Boxing


'Call Em Out Fridays': Kelly Pavlik - Is The 'Ghost' A Hoax?

Kelly PavlikBy Vivek Wallace: In this weeks 'Call Em Out Fridays' segment we take a look at a fighter who has steadily seen his stock rise on the heels of his recent string of brilliant performances. As talented as he appears to be and as great of a show he puts on, trouble is, many around the industry quietly feel that the jury's still out on him relative to his true greatness.

Limited tenure in the ring as well as questions about his overall talent have left some wondering if this 'new-kid-on-the-block' will stand the test of time, or if he's simply another media created prop. Like any of my other 'Call Em Out Fridays' sessions, we'll analyze the 'Supportive Fan Perspective', the 'Critics Perspective', and after giving my own spin on the subject, we let the great debates begin as you, the readers chime in with your spin. So with no further ado, we now take a journey to Ohio....Youngstown to be exact......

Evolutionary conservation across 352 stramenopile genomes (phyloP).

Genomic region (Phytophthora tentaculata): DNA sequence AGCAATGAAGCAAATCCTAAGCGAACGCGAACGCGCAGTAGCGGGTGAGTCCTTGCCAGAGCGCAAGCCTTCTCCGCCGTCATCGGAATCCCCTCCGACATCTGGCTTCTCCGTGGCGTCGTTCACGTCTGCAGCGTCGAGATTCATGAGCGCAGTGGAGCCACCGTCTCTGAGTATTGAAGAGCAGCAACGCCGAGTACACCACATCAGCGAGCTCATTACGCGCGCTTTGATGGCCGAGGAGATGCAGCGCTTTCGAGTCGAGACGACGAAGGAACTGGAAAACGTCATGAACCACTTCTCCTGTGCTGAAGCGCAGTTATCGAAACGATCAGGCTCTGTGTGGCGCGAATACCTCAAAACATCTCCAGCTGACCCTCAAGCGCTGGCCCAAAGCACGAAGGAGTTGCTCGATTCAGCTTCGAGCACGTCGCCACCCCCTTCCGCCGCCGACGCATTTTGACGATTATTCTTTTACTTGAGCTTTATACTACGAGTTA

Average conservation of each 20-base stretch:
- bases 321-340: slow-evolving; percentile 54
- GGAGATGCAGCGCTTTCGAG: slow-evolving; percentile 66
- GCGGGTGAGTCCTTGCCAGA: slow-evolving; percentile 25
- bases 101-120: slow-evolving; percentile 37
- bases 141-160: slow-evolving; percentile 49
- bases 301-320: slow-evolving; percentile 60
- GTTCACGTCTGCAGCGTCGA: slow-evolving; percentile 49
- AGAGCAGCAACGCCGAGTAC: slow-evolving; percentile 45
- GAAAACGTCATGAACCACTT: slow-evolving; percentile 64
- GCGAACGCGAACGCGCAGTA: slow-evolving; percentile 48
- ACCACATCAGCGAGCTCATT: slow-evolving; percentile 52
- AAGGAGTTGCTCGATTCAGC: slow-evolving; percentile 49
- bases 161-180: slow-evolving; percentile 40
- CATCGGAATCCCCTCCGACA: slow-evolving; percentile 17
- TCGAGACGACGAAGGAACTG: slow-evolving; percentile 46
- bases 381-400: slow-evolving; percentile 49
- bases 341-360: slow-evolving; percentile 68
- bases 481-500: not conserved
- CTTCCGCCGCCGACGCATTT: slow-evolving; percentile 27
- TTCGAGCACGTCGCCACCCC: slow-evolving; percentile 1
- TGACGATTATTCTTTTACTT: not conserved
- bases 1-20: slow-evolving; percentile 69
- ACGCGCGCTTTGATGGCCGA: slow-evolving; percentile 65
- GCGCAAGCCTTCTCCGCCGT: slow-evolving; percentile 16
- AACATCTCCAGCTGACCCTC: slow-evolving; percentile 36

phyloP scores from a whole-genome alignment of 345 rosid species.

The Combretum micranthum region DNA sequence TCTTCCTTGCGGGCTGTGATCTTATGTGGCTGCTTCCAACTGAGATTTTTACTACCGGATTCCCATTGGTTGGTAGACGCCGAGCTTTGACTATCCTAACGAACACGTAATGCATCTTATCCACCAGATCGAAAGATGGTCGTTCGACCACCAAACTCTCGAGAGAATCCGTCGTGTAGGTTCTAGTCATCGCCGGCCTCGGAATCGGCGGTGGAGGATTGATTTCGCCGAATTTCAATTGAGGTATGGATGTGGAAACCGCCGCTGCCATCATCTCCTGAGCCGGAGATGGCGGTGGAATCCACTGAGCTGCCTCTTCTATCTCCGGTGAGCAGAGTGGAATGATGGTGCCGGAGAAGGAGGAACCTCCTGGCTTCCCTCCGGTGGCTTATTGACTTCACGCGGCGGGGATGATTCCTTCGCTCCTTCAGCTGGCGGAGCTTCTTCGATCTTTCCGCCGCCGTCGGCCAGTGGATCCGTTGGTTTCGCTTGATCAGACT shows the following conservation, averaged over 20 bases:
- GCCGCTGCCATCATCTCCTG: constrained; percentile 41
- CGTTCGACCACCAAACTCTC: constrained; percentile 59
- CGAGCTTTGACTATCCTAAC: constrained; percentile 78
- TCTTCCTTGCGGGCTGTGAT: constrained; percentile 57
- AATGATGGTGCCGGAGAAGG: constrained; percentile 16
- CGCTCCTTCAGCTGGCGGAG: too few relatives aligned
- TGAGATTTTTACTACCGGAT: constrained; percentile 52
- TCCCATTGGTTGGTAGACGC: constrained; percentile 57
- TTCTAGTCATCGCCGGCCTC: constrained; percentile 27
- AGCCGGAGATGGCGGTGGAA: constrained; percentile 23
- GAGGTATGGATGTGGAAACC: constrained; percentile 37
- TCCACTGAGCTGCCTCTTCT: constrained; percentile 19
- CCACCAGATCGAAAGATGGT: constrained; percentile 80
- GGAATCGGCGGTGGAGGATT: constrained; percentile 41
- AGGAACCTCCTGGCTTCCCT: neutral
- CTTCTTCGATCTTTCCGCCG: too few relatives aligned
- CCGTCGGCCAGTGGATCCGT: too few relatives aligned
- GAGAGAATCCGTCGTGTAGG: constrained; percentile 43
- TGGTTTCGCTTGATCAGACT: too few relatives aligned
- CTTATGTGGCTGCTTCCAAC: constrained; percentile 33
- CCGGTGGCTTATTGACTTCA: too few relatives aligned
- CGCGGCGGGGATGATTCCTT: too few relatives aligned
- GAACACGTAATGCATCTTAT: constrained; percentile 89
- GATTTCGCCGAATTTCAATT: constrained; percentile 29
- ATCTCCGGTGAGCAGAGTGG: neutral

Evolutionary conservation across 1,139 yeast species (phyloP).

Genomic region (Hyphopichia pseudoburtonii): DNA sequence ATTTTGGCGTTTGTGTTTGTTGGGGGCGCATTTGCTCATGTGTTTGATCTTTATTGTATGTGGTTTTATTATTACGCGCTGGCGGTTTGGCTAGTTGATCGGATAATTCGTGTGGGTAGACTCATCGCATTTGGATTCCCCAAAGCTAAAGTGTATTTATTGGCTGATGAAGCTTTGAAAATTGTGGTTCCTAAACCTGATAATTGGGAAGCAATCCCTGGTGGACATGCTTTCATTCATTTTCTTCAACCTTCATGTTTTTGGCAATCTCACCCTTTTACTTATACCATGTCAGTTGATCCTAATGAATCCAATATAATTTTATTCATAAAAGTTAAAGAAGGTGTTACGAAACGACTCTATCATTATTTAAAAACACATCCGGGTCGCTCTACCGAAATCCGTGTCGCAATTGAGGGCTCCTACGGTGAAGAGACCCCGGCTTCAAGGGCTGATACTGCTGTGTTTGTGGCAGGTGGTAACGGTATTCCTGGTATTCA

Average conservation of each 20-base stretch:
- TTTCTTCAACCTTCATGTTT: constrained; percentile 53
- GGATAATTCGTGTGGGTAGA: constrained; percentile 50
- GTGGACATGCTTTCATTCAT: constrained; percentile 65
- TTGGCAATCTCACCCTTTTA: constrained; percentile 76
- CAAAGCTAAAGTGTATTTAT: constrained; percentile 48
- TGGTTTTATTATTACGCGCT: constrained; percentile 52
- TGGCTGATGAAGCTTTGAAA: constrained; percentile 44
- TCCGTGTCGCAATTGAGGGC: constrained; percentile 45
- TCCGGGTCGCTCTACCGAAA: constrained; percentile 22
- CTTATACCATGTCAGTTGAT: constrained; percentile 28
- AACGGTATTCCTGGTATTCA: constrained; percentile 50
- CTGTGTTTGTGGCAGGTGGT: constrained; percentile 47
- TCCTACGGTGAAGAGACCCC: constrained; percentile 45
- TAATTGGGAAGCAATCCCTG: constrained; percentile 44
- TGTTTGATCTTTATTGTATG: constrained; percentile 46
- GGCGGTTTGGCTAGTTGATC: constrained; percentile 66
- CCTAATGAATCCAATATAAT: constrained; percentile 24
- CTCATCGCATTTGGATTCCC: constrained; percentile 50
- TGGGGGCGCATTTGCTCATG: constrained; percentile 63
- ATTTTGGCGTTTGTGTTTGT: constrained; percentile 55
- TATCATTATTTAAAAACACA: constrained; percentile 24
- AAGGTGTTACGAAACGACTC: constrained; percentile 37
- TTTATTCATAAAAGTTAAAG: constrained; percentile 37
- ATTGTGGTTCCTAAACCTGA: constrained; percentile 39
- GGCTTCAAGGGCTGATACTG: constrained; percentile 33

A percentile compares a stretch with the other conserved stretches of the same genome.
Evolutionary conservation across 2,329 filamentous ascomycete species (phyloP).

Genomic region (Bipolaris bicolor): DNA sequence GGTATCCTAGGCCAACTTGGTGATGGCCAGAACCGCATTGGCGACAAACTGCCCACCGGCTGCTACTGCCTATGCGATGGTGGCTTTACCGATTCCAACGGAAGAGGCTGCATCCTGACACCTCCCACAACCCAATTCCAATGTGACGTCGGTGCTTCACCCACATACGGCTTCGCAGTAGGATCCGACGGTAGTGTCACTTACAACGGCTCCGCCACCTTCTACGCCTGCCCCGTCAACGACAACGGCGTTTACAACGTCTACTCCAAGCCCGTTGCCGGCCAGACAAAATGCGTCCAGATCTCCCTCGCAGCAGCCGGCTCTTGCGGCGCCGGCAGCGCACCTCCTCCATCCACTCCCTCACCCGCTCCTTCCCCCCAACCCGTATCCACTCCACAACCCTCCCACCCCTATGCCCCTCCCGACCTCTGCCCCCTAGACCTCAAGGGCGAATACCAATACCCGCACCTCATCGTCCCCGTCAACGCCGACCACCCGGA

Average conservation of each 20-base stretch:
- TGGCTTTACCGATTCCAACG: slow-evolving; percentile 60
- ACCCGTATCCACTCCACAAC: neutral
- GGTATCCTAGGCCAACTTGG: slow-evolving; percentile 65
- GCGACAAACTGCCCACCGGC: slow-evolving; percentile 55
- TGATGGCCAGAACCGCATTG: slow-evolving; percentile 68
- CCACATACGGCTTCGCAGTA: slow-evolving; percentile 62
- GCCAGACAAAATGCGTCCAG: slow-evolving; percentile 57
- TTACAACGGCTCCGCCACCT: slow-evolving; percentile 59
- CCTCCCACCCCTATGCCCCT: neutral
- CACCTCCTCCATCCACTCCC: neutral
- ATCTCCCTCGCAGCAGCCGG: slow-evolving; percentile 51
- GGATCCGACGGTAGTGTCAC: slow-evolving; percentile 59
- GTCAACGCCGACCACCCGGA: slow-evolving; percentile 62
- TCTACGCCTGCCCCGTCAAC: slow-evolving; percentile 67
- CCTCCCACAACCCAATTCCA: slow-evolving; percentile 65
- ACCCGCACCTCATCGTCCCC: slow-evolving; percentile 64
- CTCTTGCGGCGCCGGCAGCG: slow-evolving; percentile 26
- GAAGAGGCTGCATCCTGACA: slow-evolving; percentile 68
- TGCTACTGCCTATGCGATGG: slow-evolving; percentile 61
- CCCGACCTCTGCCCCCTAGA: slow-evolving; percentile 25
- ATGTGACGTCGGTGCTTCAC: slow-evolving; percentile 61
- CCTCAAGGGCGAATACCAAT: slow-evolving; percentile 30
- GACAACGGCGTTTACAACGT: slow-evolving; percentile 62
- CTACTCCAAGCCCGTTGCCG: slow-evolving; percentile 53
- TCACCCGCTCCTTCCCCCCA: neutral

Kelly Pavlik (Supportive Fan Perspective): In an era of the sport where fighters tend to be more hardcore than humble, and perhaps at times more talk than talent, it's no secret how the velvet demeanor of Kelly Pavlik has perfectly complimented the product we see of him in the ring. A true gentleman out of the ring, a beast within, Pavlik has used brute strength and an unrelenting will to elevate himself to the highest echelon in the sport. A professional for only 8 years, Pavlik has slowly but surely etched his name in the minds of most hardcore boxing fans with soul-stirring performances. In 2007, the powerful Colombian, Edison Miranda - whom had never been defeated, let alone stopped - found himself in the ring with what was at the time an unknown commodity. By the end of the night, it would only take 7 rounds for Miranda and the rest of the boxing world to know who the 'Ghost' was, as he took the fight to Miranda like no one in his past had been able to do before. Anxious to build on his new found reputation, Pavlik would then set out to face the only man (Jermain Taylor) in recent times to not only defeat Bernard Hopkins but defeat him twice. In a fight that showed Taylor heavily favored, Pavlik would shock the world by earning himself a KO over the champion, earning himself the WBO and WBC divisional straps. The Youngstown native was so determined to prove to the world that this was no fluke that he accepted the challenge again in a rematch only 5 months later. The terms of the results would change, but the winner would remain the same. After years of fighting in the amateur ranks and years of trying to prove his mettle, in more ways than one, it appeared that Pavlik had finally 'arrived' among the sports elite. As we all know, nothing in life is perfect, and listening to the critics, there are multiple reasons why many believe the victories in Pavliks rear-view do very little to prepare him for potential hazards that may lie ahead. To take a glimpse into the view of the critics, we analyze their argument in depth.....